Monday, August 31, 2009

Batten Down the Baja for Jimena

Unless something incredible happens and Jimena loses a lot of steam very quickly, Mexico's Baja Peninsula is going to be slammed in the next few hours by a Category Four storm. With maximum sustained winds of 155mph as I write this, if Jimena gains even a little strength, it will become a Cat 5. This storm is going to be catastrophic. I have to admit, my focus has been on the Atlantic, because it's more likely to affect my area. In the meantime, this massive storm has formed in the Pacific and made a beeline for land.

Because the peninsula is just a narrow strip of land, and because the storm is going to be so strong, I think I would evacuate if I lived there. Of course, I don't know the terrain. Maybe there's some higher ground that will be safe from storm surge, if the structure is sturdy enough to withstand a constant battering from extremely high winds over several hours.

Structures built on high land also may be at risk of mudslides washing out the foundation. I've seen that happen in hilly areas of Mexico and the Caribbean Islands when they're hit by a hurricane.

Bottom line, if you're reading this and you're in Baja California, please be safe. Make informed decisions based on official sources, such as the National Hurricane Center and your local government. Consider what the intense winds, storm surge, and heavy rains could do to your home and your neighborhood, and be safe.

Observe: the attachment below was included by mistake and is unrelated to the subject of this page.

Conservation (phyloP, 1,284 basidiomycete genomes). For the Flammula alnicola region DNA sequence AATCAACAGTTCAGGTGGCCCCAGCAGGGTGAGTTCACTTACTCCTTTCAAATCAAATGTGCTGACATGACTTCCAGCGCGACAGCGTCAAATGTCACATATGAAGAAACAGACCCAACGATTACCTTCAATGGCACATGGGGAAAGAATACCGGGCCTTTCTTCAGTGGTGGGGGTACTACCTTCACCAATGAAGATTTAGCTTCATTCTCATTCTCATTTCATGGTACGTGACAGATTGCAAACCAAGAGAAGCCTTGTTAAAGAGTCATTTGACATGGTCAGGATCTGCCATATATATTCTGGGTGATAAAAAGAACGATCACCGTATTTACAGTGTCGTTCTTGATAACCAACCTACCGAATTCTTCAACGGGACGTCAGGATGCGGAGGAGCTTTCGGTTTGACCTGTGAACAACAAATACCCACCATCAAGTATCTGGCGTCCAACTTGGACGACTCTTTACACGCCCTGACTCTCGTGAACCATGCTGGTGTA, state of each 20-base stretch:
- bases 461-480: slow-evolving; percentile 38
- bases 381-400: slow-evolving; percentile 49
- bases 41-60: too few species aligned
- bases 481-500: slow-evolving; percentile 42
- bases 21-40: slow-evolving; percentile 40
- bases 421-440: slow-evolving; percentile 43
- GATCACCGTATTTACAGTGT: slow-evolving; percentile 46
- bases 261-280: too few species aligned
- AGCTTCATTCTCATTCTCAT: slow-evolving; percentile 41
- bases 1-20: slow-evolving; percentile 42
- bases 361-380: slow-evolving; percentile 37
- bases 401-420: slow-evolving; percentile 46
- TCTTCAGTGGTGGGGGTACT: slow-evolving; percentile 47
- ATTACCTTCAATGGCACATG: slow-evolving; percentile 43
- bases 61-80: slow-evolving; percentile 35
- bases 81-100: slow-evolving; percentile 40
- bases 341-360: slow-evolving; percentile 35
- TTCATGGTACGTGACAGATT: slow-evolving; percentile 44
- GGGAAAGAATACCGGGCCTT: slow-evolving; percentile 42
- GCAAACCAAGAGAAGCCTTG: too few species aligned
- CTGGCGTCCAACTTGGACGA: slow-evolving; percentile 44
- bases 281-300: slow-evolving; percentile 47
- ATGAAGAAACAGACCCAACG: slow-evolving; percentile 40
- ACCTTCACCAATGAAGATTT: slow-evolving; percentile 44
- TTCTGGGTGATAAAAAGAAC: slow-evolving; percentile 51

Please take pets with you.

If you are staying, be sure you have enough food and water for your family and pets for at least three days. Barricade the windows with wood or metal sheets to keep flying debris and pounding winds from breaking the glass. Check supplies of flashlights, batteries, portable radios. Be sure you have enough prescription medication, if you take any. If there's any chance of flooding, have sandbags ready to keep water out of your home.

Put valuables in plastic storage tubs or plastic bags. That way if water does get in, over the doorjam or through a damaged roof or windows, maybe some of your things will be spared. Know where your insurance paperwork is.

If your home sustains damage, remember, you can and should make temporary repairs as you are able -- please be careful -- and document what you did. Your insurance company will want to know that you tried to minimize the damage as much as possible.

God be with you.

Folks on the Atlantic and Gulf Coast should still be keeping an eye on the big red blob now in the Atlantic. The computer models are all over the place, meaning there's no telling where this thing will end up. It's taking a long time to develop into anything, which is good. Maybe it will never get very strong. However, the fact that it is a red blob (as opposed to orange or yellow) means there's a very good chance this system will become a named storm.